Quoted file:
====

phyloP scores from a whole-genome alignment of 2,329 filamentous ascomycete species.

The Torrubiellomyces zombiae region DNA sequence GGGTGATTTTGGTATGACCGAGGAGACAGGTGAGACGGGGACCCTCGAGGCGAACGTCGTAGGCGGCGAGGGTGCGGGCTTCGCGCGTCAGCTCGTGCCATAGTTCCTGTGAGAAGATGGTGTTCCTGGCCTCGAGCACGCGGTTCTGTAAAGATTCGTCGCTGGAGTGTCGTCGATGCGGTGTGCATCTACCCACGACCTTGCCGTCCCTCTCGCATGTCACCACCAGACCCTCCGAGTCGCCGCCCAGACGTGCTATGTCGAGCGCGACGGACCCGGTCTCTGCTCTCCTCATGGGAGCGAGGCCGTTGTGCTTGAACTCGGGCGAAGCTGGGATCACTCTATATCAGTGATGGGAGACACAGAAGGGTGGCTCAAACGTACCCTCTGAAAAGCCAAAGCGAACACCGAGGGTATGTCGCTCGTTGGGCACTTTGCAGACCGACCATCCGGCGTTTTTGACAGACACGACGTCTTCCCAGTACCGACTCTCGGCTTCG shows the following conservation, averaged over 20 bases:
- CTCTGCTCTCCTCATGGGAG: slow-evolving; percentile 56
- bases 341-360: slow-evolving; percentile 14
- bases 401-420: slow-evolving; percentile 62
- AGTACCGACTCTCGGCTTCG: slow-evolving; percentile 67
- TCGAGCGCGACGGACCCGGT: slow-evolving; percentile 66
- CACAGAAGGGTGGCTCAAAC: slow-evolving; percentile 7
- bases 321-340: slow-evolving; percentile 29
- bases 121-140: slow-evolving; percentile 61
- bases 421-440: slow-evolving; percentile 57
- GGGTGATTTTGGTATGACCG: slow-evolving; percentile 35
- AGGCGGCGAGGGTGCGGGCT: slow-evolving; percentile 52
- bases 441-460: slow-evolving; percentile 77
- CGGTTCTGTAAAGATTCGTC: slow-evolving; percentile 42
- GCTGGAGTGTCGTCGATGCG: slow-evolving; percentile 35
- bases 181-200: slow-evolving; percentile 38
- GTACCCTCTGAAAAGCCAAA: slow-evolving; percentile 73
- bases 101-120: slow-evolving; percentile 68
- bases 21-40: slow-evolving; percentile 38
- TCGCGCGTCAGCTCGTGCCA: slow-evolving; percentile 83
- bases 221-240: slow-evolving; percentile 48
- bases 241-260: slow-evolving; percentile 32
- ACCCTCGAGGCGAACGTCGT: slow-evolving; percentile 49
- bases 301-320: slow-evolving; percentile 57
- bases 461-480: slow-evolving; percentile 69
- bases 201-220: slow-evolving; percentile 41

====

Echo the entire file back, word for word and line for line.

phyloP scores from a whole-genome alignment of 2,329 filamentous ascomycete species.

The Torrubiellomyces zombiae region DNA sequence GGGTGATTTTGGTATGACCGAGGAGACAGGTGAGACGGGGACCCTCGAGGCGAACGTCGTAGGCGGCGAGGGTGCGGGCTTCGCGCGTCAGCTCGTGCCATAGTTCCTGTGAGAAGATGGTGTTCCTGGCCTCGAGCACGCGGTTCTGTAAAGATTCGTCGCTGGAGTGTCGTCGATGCGGTGTGCATCTACCCACGACCTTGCCGTCCCTCTCGCATGTCACCACCAGACCCTCCGAGTCGCCGCCCAGACGTGCTATGTCGAGCGCGACGGACCCGGTCTCTGCTCTCCTCATGGGAGCGAGGCCGTTGTGCTTGAACTCGGGCGAAGCTGGGATCACTCTATATCAGTGATGGGAGACACAGAAGGGTGGCTCAAACGTACCCTCTGAAAAGCCAAAGCGAACACCGAGGGTATGTCGCTCGTTGGGCACTTTGCAGACCGACCATCCGGCGTTTTTGACAGACACGACGTCTTCCCAGTACCGACTCTCGGCTTCG shows the following conservation, averaged over 20 bases:
- CTCTGCTCTCCTCATGGGAG: slow-evolving; percentile 56
- bases 341-360: slow-evolving; percentile 14
- bases 401-420: slow-evolving; percentile 62
- AGTACCGACTCTCGGCTTCG: slow-evolving; percentile 67
- TCGAGCGCGACGGACCCGGT: slow-evolving; percentile 66
- CACAGAAGGGTGGCTCAAAC: slow-evolving; percentile 7
- bases 321-340: slow-evolving; percentile 29
- bases 121-140: slow-evolving; percentile 61
- bases 421-440: slow-evolving; percentile 57
- GGGTGATTTTGGTATGACCG: slow-evolving; percentile 35
- AGGCGGCGAGGGTGCGGGCT: slow-evolving; percentile 52
- bases 441-460: slow-evolving; percentile 77
- CGGTTCTGTAAAGATTCGTC: slow-evolving; percentile 42
- GCTGGAGTGTCGTCGATGCG: slow-evolving; percentile 35
- bases 181-200: slow-evolving; percentile 38
- GTACCCTCTGAAAAGCCAAA: slow-evolving; percentile 73
- bases 101-120: slow-evolving; percentile 68
- bases 21-40: slow-evolving; percentile 38
- TCGCGCGTCAGCTCGTGCCA: slow-evolving; percentile 83
- bases 221-240: slow-evolving; percentile 48
- bases 241-260: slow-evolving; percentile 32
- ACCCTCGAGGCGAACGTCGT: slow-evolving; percentile 49
- bases 301-320: slow-evolving; percentile 57
- bases 461-480: slow-evolving; percentile 69
- bases 201-220: slow-evolving; percentile 41